Declining Worldwide Fertility Rates

by | Dec 17, 2018

For population to increase, there must be more than 2.1 children born per woman. If the fertility rate is below 2.1, without immigration, a country’s population will decline. The world’s fertility rate has dropped precipitously over the last few decades and the U.S. has been below the 2.1 replacement rate for about a decade. From the Washington Post:

Fertility and birthrates are among the most closely monitored indicators of a country’s economic health. When too high, a surging youth population might be unable to find work and become susceptible to unrest. When too low, economies can rapidly contract, and a small working-age population has to support a large retired population. The United States is somewhat more buffered because of its relatively high levels of immigration, but if the decline in fertility continues, demographers say, the country may face an extreme population imbalance in the future.

The worldwide fertility rate has dropped by about 1/2 since the 1960s:

Note that in 2017 the fertility rate dropped a few percent further to 1.76 children per female.

These next four graphics show the fertility rate by country:


As the graphics above illustrate, fertility rates have dropped worldwide. Note that most of Africa is still an outlier in terms of fertility rate.


What has led to drops in the fertility rate? While factors may different by country, some reasons include:

  • Advances in birth control
  • Increased women in the workforce
  • Changing religious values
  • Change from an agrarian society (children were needed as labor)
  • Lower infant mortality rates (if your children are more likely to survive, you’ll have fewer of them)
  • Policies in some developing countries, China being the prime example, to reduce the fertility rate in order to battle a too rapidly growing population.
  • A major factor is female educational achievement. As females gain education, they have fewer children.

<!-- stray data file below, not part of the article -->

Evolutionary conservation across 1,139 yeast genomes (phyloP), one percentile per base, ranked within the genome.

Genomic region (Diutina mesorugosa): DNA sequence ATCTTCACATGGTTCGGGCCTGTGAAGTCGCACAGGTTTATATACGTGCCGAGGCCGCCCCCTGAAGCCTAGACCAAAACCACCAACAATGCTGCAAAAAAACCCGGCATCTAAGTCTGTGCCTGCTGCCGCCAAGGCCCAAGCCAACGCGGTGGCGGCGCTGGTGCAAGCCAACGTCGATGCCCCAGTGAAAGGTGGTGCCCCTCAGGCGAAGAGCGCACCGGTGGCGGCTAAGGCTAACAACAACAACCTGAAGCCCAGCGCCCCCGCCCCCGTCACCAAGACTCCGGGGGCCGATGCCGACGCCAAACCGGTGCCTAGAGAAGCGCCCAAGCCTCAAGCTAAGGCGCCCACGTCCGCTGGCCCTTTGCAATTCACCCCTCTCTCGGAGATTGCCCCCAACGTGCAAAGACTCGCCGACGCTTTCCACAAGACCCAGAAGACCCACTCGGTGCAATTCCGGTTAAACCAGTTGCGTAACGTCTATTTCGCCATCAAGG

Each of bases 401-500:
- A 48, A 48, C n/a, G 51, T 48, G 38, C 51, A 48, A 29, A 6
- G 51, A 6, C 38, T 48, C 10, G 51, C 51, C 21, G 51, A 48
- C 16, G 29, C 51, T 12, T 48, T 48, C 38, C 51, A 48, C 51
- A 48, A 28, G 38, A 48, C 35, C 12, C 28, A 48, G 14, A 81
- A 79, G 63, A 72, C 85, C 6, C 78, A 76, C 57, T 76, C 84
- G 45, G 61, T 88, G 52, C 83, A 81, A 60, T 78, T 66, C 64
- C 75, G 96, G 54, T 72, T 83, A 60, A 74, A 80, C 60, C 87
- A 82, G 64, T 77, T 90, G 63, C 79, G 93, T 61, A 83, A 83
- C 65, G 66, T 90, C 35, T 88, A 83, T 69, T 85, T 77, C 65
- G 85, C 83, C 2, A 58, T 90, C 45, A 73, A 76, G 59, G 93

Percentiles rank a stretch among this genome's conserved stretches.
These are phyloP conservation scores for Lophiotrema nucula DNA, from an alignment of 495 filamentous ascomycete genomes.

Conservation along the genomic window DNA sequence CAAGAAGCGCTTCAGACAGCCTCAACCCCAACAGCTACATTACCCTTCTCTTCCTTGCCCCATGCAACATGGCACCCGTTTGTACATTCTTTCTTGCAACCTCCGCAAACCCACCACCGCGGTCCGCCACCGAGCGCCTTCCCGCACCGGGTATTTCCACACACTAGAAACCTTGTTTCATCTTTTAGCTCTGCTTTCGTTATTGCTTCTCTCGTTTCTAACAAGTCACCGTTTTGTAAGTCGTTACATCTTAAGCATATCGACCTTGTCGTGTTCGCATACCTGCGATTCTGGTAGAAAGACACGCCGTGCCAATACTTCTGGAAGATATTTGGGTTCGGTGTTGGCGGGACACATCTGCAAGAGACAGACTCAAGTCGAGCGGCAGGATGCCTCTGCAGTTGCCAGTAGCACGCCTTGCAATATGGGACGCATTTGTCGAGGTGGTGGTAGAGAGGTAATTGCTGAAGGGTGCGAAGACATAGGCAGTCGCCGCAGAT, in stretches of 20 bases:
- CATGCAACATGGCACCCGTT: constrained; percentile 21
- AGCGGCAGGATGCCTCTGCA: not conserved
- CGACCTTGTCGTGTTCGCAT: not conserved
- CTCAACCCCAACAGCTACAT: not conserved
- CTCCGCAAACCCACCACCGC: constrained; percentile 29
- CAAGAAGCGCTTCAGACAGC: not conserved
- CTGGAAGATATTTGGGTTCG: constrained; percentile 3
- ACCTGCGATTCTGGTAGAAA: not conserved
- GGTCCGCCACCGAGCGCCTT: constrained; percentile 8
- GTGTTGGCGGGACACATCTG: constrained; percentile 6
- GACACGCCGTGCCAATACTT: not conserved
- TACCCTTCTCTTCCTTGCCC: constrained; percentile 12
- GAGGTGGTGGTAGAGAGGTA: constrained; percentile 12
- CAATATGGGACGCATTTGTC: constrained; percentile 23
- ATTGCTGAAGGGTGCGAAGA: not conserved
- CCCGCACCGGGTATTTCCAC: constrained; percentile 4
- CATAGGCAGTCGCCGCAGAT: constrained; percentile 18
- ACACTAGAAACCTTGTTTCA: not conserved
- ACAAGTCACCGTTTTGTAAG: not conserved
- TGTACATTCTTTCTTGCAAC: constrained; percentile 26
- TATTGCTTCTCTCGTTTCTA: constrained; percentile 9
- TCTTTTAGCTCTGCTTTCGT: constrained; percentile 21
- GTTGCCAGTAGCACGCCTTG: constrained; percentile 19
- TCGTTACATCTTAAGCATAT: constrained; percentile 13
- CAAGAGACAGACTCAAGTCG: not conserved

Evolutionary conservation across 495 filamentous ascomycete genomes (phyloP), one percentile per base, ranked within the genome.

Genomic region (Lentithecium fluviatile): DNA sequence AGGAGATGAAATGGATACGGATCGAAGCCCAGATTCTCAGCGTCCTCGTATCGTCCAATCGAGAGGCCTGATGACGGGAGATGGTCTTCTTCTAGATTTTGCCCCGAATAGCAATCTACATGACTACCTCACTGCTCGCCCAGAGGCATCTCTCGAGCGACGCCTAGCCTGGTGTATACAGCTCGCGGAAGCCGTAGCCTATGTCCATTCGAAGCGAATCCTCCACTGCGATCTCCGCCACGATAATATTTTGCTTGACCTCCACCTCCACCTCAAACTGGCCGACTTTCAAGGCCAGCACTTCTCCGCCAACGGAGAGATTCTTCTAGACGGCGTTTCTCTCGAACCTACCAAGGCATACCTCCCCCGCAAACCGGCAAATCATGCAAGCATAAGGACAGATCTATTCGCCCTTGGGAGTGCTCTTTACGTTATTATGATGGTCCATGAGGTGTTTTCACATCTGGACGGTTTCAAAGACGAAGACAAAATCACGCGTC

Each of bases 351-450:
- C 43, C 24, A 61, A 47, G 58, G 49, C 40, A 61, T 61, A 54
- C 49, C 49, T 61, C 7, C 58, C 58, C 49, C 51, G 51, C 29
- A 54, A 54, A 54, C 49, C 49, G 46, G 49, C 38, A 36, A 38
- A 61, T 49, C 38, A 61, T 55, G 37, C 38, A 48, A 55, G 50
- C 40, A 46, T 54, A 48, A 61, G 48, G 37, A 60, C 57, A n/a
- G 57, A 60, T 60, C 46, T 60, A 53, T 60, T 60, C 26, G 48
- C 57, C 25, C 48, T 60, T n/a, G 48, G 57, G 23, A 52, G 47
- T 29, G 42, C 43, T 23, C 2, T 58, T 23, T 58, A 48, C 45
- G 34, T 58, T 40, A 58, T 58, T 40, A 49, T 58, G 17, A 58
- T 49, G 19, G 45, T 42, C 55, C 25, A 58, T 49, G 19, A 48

Economic Impact of Declining Fertility Rate

Declining fertility rates have big economic effects because GDP growth comes from just two places: Population Growth and Productivity Increases. A country’s population growth comes from two places as well: Babies Born + Net Immigration.

GDP GROWTH = Population Growth + Productivity Increase

POPULATION GROWTH = Babies Born + Net Immigration

For the entire history of the U.S. we’ve had a growing population as well as a strong flow of immigrants. Part of our economic success has been due to our rising population. In the U.S. our population continues to rise, but with our fertility rate below replacement, the increase comes solely from immigration.

Rich countries in Europe as well as Japan and China are already seeing the effects of their low fertility rates. Some of these countries are already experiencing declining populations. Another major consequence of declining fertility rates relates to the number of working age members of population compared to those who are old/retired. Having a rising amount of elderly as compared to workers creates a big economic headwind.


In a double-whammy (economically), as the fertility rate is falling, life expectancy continues to rise, meaning that there will be more and more elderly and relatively fewer workers to support them. From a 2001 report from the Social Security Administration: “the number of elderly between now and 2050 will increase 100% while the number of will workers will only increase by 22%.”


From the consulting firm Stratfor: “The global increase of elderly dependent populations will have serious economic consequences. Health care costs for the elderly will strain resources, while the smaller working population will struggle to produce enough income tax revenue to support these rising costs. It’s likely this will cause spending power to decrease, consumerism to decline, job production to slow — and the economy to stagnate.”

So, what does it all mean? The good news is that our planet cannot support the unlimited growth of our species. Slowing growth rates and eventual topping out of the human population may be a positive in terms of our species long-term survival.

Economically, however, declining fertility rates will create economic headwinds. The future likely will not look like the past in terms of economic growth unless productivity records huge gains.

A few related IFODs/Articles:

The Trend is Not Necessarily Your Friend

GDP Growth and Stock Market Returns

The Problem of Induction

1 Comment

  1. One word:


Leave a Reply

This site uses Akismet to reduce spam. Learn how your comment data is processed.


Subscribe To The IFOD

Get the Interesting Fact of the Day delivered twice a week. Plus, sign up today and get Chapter 2 of John's book The Uncertainty Solution to not only Think Better, but Live Better. Don't miss a single post!

You have Successfully Subscribed!

Share This
%d bloggers like this: